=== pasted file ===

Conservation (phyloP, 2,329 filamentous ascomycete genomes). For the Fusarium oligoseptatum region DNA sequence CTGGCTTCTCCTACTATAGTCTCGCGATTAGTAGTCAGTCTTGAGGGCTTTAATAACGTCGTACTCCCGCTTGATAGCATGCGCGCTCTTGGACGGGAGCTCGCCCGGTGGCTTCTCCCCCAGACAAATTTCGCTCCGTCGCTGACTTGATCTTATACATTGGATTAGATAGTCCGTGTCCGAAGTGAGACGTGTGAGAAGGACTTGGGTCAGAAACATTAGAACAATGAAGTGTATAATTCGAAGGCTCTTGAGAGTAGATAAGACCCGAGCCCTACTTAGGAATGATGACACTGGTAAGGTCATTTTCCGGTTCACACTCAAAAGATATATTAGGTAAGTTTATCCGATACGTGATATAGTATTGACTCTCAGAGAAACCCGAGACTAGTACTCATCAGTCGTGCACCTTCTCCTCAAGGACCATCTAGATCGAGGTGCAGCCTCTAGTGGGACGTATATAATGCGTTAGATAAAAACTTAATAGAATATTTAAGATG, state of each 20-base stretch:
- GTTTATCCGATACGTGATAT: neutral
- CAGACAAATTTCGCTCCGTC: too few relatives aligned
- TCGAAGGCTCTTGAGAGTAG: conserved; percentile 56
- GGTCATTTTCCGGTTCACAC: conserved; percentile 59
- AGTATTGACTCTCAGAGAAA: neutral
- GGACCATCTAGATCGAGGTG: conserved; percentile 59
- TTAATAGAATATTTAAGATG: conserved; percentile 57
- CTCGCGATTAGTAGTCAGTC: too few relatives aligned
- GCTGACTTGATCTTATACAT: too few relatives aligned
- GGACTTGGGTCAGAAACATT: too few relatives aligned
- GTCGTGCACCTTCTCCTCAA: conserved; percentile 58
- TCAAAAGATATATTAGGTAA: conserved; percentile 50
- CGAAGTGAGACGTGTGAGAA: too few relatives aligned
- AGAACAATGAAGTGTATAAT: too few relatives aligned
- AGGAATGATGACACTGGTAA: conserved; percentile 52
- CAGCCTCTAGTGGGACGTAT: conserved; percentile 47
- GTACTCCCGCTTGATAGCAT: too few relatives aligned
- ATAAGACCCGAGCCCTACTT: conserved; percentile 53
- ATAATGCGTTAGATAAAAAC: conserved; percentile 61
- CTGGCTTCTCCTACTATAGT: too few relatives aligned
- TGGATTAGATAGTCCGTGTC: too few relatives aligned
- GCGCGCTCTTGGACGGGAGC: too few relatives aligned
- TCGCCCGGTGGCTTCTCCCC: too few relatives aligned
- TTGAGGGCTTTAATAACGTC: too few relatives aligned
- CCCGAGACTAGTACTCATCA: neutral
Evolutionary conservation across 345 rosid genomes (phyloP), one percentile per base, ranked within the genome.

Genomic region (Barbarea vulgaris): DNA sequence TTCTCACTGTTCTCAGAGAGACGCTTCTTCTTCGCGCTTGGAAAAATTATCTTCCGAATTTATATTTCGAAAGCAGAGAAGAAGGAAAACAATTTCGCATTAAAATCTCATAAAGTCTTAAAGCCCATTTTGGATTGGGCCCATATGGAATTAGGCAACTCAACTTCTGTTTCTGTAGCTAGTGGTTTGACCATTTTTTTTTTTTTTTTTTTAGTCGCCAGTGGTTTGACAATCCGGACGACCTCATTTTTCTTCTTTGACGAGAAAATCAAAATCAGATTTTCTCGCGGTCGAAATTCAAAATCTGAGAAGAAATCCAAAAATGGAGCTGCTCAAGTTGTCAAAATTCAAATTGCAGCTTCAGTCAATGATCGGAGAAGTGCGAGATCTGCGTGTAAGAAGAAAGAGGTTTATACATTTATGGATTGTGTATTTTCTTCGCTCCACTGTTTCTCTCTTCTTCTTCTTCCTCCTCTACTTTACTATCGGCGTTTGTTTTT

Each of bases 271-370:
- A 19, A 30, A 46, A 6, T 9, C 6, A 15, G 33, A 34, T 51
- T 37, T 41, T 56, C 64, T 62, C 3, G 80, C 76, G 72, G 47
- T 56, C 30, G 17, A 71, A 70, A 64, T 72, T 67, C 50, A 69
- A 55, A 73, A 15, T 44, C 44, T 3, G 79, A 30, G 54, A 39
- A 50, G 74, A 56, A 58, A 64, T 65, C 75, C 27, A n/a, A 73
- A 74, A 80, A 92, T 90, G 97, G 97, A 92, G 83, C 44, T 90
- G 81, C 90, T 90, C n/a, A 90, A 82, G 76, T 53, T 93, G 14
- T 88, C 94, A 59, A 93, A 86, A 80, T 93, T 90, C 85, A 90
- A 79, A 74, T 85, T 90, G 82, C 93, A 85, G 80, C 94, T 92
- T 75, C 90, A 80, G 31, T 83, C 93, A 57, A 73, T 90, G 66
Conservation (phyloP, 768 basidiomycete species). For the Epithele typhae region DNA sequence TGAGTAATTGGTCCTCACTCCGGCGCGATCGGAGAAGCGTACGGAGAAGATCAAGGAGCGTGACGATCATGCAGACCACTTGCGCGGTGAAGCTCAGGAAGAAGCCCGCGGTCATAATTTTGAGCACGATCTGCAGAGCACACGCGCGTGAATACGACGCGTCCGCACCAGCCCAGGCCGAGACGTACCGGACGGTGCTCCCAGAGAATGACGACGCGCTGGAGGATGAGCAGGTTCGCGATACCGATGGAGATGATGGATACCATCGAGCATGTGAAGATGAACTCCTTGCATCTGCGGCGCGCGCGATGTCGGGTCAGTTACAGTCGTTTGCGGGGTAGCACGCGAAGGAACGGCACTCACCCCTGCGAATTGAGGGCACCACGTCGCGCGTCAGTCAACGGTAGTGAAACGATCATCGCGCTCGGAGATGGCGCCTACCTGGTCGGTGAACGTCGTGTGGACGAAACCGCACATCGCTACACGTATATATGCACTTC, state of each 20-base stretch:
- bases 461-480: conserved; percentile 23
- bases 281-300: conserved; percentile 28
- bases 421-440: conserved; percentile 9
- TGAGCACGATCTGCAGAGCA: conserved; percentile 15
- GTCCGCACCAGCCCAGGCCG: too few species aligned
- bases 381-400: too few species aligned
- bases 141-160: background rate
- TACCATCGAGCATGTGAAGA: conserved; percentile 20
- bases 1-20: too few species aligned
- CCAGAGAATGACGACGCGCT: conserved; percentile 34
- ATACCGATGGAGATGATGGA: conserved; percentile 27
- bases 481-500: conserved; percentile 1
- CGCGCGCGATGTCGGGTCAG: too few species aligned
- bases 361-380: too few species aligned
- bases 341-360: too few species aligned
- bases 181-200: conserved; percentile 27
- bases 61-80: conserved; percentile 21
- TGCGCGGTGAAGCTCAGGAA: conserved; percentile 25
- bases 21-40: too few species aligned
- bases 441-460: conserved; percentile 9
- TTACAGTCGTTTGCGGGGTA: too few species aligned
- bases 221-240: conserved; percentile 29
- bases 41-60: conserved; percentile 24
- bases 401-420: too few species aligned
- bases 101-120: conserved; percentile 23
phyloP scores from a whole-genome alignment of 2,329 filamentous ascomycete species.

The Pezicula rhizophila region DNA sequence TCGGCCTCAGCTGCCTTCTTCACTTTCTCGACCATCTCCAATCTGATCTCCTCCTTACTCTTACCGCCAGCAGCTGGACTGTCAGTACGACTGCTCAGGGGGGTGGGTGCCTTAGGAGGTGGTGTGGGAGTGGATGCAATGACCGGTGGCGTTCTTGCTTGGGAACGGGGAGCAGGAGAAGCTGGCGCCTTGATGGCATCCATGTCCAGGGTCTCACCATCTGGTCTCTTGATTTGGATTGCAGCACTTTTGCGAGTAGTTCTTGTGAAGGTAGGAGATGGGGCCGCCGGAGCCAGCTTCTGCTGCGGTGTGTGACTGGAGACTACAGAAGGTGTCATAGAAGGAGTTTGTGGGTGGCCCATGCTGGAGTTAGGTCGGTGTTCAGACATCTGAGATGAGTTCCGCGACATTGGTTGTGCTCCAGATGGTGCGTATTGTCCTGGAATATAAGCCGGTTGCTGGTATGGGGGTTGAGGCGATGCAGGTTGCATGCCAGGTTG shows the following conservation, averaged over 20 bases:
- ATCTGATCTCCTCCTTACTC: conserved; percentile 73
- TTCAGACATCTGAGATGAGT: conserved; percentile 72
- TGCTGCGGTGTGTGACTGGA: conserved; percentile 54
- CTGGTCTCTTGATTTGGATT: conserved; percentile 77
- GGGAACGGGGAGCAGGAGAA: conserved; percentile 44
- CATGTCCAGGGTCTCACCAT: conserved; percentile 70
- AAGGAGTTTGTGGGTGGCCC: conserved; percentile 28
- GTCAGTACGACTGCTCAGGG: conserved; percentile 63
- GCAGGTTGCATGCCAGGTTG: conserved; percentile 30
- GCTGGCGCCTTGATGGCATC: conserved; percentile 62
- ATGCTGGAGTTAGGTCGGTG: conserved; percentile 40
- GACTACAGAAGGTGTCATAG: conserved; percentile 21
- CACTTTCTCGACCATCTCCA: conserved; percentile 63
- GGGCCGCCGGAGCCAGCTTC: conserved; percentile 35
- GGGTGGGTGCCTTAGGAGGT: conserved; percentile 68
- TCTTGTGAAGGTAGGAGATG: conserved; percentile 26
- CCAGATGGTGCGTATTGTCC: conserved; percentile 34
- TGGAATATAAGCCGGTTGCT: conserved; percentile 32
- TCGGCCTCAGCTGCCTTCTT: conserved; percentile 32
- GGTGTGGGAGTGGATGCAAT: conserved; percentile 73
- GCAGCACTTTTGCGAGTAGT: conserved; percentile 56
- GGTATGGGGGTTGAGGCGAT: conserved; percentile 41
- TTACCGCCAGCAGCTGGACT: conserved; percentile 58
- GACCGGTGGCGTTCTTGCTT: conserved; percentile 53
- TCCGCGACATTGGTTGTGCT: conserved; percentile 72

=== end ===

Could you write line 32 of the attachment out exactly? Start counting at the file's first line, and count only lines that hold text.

- T 56, C 30, G 17, A 71, A 70, A 64, T 72, T 67, C 50, A 69